Paul Coulter’s Sunday Universal Crossword, “See ‘N Say”—Judge Vic’s write-up

Paul Coulter’s Sunday Universal Crossword, “See ‘N Say,” July 14, 2019, solution

Regarding the title, imo, we need a second apostrophe after the N, unless the intent is a rendering other than “See and Say.” Having raced through in just over 10 minutes, I did not grok the theme. So, let’s take the starred clues and answers one at a time and see what happens:

  • 23a [*Woodsy says, “I adored that ranger, but it was a ___” (Note each starred answer’s initials!)] ONE-WAY LOVE–I didn’t know who Woodsy was, but see now that he is an iconic cartoon OWL of the U.S. Forest Service. This answer gets a lot of Google hits, but it’s not in the dictionary. However, since it is a theme entry, it’s good by me.  A looser standard applies.
  • 38a *Mr. Jinks says, “Let me ___ these pesky meeces!” CALL ATTENTION TO–Not sure this cartoon CAT ever said those exact words, but I think I get the theme now. This answer is in the Oxford Dictionary as a phrase.
  • 46 [*An occupant of Bruce Wayne’s cave says, “Watching him ___ in crime-fighting inspires me!”] BLAZE A TRAIL–Need I write BAT? This answer has dictionary support.
  • 69 [*Wilbur says, “Charlotte joined an animal rights ___”] PUBLIC INTEREST GROUP–PIG. Good fill.
  • 89 [*Cleopatra’s killer says, “___, I had to bite her”] AT SOME POINT–ASP. It’s dawning on me that Paul really did go through some creative ideation to come up with this theme. Good fill.
  • 96 [*Remy says, “It was a ___ when Linguini and I were preparing for the restaurant critic!”] RACE AGAINST TIME–RAT. Good fill.
  • 120 [*Mrs. O’Leary’s animal says, “I opened a ___ in 1871!”] CAN OF WORMS–COW. Good fill.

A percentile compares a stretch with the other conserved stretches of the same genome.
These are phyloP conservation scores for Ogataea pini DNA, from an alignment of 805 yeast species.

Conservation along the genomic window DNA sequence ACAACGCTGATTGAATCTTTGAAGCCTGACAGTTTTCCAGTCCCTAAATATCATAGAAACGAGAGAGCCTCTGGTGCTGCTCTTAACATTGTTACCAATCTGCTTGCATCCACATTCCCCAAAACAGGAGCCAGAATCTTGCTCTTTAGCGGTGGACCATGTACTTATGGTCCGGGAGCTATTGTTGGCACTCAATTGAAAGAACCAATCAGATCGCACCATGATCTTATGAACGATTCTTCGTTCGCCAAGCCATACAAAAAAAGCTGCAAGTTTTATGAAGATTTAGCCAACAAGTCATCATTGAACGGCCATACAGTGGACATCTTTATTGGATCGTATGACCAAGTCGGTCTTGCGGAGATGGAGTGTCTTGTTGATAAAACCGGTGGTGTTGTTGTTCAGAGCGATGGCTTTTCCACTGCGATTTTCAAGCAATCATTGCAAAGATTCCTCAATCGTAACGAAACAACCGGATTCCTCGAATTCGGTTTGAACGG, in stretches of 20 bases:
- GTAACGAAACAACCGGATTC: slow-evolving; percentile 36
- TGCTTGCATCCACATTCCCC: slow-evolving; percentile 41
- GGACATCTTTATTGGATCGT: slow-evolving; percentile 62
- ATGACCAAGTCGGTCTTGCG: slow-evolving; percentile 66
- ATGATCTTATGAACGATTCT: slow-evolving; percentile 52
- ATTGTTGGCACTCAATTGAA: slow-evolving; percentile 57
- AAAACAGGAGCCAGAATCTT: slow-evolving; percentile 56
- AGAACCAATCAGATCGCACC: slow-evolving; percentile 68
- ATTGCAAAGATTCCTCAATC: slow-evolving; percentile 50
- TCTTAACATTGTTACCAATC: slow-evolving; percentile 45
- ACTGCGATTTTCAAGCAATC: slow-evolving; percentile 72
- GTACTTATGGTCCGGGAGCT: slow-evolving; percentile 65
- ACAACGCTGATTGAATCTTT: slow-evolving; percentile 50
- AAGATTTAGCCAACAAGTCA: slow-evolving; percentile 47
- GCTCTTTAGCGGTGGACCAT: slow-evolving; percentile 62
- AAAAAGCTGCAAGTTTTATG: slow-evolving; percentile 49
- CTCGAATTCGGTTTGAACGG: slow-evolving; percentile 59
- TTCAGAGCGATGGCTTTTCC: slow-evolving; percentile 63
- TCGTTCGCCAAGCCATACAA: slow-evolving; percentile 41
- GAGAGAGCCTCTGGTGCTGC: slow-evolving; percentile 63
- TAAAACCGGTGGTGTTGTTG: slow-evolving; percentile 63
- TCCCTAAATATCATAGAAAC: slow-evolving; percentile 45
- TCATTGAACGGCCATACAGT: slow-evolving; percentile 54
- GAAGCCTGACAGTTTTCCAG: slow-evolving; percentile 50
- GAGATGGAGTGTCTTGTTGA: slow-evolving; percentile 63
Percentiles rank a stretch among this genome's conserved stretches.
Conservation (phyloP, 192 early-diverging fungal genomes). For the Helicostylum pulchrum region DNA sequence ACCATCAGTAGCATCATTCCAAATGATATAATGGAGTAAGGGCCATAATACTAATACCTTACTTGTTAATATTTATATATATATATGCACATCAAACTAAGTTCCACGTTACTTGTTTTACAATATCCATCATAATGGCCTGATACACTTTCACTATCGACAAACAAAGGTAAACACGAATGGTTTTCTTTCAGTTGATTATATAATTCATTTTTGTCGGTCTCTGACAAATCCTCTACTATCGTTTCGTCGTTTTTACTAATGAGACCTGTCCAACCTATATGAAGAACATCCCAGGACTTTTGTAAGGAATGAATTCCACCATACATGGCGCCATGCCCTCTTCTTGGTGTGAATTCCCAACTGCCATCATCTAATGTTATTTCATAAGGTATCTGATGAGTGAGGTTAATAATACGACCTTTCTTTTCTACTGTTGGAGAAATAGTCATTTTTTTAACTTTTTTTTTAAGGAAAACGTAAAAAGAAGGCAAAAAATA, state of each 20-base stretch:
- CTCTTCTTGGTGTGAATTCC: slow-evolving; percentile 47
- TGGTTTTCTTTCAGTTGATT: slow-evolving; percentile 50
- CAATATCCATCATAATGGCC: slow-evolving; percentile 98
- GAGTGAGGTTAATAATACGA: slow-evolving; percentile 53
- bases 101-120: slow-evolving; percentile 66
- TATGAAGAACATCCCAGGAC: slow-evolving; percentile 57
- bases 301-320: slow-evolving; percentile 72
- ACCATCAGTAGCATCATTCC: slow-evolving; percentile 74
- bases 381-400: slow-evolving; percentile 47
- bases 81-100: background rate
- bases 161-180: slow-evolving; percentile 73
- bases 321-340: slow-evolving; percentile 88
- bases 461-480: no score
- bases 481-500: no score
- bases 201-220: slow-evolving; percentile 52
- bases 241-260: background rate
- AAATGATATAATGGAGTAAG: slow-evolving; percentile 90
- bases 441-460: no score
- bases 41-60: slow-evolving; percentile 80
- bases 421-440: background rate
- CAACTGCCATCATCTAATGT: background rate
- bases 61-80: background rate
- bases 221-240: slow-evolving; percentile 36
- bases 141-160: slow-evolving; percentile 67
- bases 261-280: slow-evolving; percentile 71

Nicely executed! Clever. Other noteworthy good fill:

  • OFFPRINT
  • FIRE CODE
  • ALONENESS
  • FORETELL
  • GRACE NOTE
  • MUENSTER
  • SMART SET

Nothing awful anywhere! Nice work, Paul!

4 stars!

Brian Thomas’s Universal Crossword, “Top to Bottom”—Judge Vic’s write-up

Brian Thomas’s Universal Crossword, “Top to Bottom,” July 14, 2019, solution

THEME: See title and the following:

  • 18a [“C’mon, think!”] USE YOUR HEAD
  • 29a [Mingle (with)] RUB SHOULDERS
  • 48a [Super cool] THE BEE’S KNEES
  • 61a [Nickname for a good dancer] TWINKLETOES

Just like in the exercise song:

“Head, shoulders, knees and toes (knees and toes) ….”

And then there is:

  • KAMASUTRA
  • EXTRA BALL
  • RARE STAMP
  • FREE TRIAL

Plus good, clean fill otherwise. Nicely done.

3.7 stars.

Evan Birnholz’s Washington Post crossword, “Losing the Plot” – Jenni’s writeup

It’s a meta so easy that even I could figure it out! The instructions say “What nine-letter noun has been lost from this puzzle?” Let’s see what we can find.

Washington Post 7/13/2019, Evan Birnholz, “Losing the Plot,” solution grid.

  • 23a [Political drama about a Democratic president, his advisers … and a flooded White House section?] is THE WET WING (The West Wing).
  • 25a [Dramedy set on a luxury cruise ship … whose captain is a creature with a romantic squeeze?] is THE LOVE BOA. I tried LOVE BOT first. (The Love Boat).